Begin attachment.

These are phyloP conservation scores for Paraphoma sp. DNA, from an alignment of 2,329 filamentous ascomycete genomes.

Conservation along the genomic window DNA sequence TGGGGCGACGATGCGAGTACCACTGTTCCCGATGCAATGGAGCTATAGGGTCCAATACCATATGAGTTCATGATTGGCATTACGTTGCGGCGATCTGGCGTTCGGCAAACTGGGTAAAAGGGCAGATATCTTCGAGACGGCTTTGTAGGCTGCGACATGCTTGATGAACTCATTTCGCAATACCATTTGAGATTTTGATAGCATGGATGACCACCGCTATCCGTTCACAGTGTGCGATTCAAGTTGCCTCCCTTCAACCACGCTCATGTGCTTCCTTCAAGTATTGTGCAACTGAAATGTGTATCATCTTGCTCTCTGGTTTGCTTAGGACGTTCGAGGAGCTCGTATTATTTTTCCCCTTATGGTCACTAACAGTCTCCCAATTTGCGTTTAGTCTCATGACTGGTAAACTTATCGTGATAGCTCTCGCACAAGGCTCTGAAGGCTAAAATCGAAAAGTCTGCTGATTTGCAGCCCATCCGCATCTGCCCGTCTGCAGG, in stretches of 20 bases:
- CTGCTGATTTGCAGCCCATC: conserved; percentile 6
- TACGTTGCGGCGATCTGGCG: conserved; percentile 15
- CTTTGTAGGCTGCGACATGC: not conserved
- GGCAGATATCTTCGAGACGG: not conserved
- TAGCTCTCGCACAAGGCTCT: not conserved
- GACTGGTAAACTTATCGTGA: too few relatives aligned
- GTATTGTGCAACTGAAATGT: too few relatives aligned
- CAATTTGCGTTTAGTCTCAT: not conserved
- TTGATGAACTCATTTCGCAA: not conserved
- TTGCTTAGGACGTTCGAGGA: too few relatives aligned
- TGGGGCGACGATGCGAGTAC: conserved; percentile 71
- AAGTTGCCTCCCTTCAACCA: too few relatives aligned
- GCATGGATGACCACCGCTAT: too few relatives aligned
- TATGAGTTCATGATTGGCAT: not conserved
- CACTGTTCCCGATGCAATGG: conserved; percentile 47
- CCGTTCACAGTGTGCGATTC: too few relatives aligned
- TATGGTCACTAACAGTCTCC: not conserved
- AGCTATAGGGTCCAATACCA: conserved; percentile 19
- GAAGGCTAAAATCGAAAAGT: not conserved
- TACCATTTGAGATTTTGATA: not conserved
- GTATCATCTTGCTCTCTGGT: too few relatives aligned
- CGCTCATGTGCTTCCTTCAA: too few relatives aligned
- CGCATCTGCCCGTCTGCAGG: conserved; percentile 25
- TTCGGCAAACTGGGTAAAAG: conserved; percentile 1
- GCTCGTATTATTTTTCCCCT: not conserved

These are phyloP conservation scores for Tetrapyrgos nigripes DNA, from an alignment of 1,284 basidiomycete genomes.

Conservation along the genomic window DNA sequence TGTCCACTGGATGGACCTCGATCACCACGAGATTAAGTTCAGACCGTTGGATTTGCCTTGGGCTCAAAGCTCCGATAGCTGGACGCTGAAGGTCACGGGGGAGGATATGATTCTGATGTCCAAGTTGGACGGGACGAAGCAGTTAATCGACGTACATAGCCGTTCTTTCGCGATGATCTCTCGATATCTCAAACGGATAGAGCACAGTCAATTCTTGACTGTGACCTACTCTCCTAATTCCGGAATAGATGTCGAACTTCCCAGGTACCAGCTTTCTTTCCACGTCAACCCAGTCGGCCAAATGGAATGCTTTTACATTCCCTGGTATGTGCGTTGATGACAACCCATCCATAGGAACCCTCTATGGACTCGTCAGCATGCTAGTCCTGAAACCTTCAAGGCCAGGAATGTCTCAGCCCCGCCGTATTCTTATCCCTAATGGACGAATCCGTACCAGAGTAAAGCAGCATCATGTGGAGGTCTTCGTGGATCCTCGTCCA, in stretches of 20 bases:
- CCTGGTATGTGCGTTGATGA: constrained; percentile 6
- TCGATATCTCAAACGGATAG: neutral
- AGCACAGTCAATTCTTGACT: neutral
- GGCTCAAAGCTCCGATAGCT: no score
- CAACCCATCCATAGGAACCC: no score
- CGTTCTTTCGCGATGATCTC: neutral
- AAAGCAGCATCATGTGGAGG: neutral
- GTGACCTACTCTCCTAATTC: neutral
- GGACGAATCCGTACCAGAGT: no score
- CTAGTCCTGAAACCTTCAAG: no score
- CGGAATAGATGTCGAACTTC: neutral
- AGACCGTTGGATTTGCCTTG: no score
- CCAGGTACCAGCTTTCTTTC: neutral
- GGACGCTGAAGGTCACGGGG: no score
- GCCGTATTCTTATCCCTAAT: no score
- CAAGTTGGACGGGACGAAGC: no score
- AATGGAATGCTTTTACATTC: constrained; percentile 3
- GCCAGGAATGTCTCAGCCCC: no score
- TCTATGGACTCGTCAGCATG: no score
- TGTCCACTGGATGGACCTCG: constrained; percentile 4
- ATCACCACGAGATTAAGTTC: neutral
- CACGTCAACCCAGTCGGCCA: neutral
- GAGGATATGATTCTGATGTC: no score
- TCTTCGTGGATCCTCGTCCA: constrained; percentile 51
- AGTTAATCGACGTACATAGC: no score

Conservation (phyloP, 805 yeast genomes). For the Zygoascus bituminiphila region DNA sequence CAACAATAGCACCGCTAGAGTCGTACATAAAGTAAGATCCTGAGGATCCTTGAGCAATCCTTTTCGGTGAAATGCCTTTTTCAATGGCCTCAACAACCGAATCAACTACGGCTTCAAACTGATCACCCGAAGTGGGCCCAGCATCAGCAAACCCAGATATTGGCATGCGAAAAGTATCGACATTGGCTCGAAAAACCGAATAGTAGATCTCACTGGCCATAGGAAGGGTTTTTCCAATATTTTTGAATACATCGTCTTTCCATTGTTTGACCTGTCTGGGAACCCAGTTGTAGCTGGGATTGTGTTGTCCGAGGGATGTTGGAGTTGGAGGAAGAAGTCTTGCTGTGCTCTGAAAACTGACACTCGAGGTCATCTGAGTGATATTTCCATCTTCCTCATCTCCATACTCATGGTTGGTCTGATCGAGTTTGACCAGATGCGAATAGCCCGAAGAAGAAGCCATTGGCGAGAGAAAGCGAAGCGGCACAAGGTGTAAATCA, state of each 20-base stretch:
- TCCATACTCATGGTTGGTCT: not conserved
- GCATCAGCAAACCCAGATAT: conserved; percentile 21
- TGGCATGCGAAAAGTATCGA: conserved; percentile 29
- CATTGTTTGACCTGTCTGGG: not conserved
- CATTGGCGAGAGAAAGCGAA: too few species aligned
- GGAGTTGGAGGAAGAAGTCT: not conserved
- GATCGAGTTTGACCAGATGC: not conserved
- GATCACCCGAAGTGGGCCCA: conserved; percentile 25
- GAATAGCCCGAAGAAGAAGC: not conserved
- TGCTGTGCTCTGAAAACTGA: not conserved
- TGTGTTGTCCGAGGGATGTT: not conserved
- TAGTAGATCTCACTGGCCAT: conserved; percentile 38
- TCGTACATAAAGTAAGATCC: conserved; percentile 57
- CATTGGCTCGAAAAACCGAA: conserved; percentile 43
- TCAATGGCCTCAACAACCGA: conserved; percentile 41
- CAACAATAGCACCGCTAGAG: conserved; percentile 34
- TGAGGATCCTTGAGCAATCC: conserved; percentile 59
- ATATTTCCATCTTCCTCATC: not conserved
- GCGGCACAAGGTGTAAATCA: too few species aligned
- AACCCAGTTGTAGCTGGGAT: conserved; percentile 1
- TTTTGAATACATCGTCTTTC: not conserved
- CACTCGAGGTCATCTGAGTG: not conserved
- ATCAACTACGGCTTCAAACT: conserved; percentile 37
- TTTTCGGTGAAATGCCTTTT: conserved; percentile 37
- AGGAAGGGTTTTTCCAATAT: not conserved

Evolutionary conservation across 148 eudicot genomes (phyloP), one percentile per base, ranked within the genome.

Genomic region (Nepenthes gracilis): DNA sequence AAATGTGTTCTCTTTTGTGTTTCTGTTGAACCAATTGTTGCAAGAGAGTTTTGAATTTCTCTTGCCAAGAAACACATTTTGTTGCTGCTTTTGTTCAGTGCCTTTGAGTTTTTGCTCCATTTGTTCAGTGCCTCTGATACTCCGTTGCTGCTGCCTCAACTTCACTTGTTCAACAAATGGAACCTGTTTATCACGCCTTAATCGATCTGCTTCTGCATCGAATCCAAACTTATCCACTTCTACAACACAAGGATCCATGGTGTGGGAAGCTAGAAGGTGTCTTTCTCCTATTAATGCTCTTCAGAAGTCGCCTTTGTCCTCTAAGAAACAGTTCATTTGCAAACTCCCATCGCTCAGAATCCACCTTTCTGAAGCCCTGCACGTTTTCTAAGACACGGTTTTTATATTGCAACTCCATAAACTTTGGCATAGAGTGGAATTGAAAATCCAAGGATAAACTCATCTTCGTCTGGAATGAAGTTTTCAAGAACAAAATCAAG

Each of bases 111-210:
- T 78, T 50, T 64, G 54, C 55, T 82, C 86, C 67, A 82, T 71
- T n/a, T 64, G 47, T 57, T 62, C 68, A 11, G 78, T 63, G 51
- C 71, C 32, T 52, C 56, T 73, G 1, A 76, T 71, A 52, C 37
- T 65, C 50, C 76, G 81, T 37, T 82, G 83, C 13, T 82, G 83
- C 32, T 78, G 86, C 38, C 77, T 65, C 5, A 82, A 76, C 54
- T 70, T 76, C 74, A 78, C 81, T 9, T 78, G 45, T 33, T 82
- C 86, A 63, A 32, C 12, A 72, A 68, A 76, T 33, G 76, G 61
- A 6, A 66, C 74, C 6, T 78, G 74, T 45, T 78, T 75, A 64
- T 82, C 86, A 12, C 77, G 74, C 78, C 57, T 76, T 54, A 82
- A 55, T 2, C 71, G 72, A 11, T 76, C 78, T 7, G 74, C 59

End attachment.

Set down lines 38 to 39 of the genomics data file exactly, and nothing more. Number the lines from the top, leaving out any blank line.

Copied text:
- GGACGAATCCGTACCAGAGT: no score
- CTAGTCCTGAAACCTTCAAG: no score